Are live bird markets reservoirs of avian influenza?

C. Cardona, K. Yee, T. Carpenter

Research output: Contribution to journalArticlepeer-review

83 Scopus citations


Live bird markets (LBM) are essential for marketing poultry in many developing countries, and they are a preferred place for many people to purchase poultry for consumption throughout the world. Live bird markets are typically urban and have a permanent structure in which birds can be housed until they are sold. Live bird markets bring together a mixture of bird species that meet the preferences of their customers and that are commonly produced by multiple suppliers. The mixture of species, the lack of all-in-all-out management, and multiple suppliers are all features that make LBM potential sources of avian influenza viruses (AIV), especially for their supply flocks. Live bird markets have been linked to many outbreaks of avian influenza internationally and in the United States. Avian influenza virus is endemic in many, but not all, LBM systems. For instance, AIV has not been isolated from the Southern California LBM system since December 2005, although the risk of new introductions remains. The California LBM system is much smaller than the New York system, handles fewer birds, and has fewer bird suppliers, which, combined with recent avian influenza prevention and control plans, have enabled it to be AIV free for nearly 3 yr.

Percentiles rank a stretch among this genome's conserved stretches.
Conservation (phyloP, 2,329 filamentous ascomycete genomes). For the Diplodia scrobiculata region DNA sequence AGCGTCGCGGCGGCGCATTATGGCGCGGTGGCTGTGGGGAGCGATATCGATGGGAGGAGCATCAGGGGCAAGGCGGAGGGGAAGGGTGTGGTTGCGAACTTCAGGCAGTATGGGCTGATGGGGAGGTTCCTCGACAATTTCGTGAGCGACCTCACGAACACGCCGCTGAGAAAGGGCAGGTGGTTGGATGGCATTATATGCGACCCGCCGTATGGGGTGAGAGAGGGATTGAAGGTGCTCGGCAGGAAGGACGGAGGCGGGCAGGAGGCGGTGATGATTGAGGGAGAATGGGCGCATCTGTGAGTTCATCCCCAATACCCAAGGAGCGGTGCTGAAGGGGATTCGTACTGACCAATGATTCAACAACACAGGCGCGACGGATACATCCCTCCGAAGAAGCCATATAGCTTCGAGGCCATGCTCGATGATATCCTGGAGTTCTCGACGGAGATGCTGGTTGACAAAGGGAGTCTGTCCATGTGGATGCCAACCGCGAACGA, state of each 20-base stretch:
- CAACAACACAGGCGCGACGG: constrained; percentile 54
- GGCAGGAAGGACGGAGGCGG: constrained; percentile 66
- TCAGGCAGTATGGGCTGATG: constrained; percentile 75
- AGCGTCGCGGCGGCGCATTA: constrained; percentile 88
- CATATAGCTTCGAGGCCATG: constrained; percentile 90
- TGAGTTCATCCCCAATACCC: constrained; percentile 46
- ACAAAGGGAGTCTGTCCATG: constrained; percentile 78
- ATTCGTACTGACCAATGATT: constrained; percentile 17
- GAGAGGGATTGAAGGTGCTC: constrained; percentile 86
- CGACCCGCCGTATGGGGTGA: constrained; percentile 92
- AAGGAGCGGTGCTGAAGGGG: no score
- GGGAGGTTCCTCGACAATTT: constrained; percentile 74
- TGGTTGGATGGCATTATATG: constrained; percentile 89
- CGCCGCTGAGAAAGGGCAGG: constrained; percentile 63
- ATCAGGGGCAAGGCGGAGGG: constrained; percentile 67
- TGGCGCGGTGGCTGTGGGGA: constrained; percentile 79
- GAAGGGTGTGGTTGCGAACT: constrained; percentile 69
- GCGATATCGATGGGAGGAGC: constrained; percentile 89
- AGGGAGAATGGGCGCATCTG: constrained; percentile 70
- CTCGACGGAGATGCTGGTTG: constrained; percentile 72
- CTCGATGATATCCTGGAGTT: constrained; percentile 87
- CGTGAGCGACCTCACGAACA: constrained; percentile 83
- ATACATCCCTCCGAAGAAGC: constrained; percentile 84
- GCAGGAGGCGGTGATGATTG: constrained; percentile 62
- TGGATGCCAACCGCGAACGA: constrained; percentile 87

Original languageEnglish (US)
Pages (from-to)856-859
Number of pages4
JournalPoultry science
Issue number4
StatePublished - 2009

Bibliographical note

Funding Information:
The California studies reviewed in this manuscript were supported by the Avian Influenza Coordinated Agricultural Project, USDA-Cooperative State Research, Education, and Extension Service grant 2005-35605-15388, “The Prevention and Control of Avian Influenza in the United States.”

Copyright 2021 Elsevier B.V., All rights reserved.


  • Avian influenza
  • Epidemiology
  • Live bird market
  • Poultry
  • Transmission


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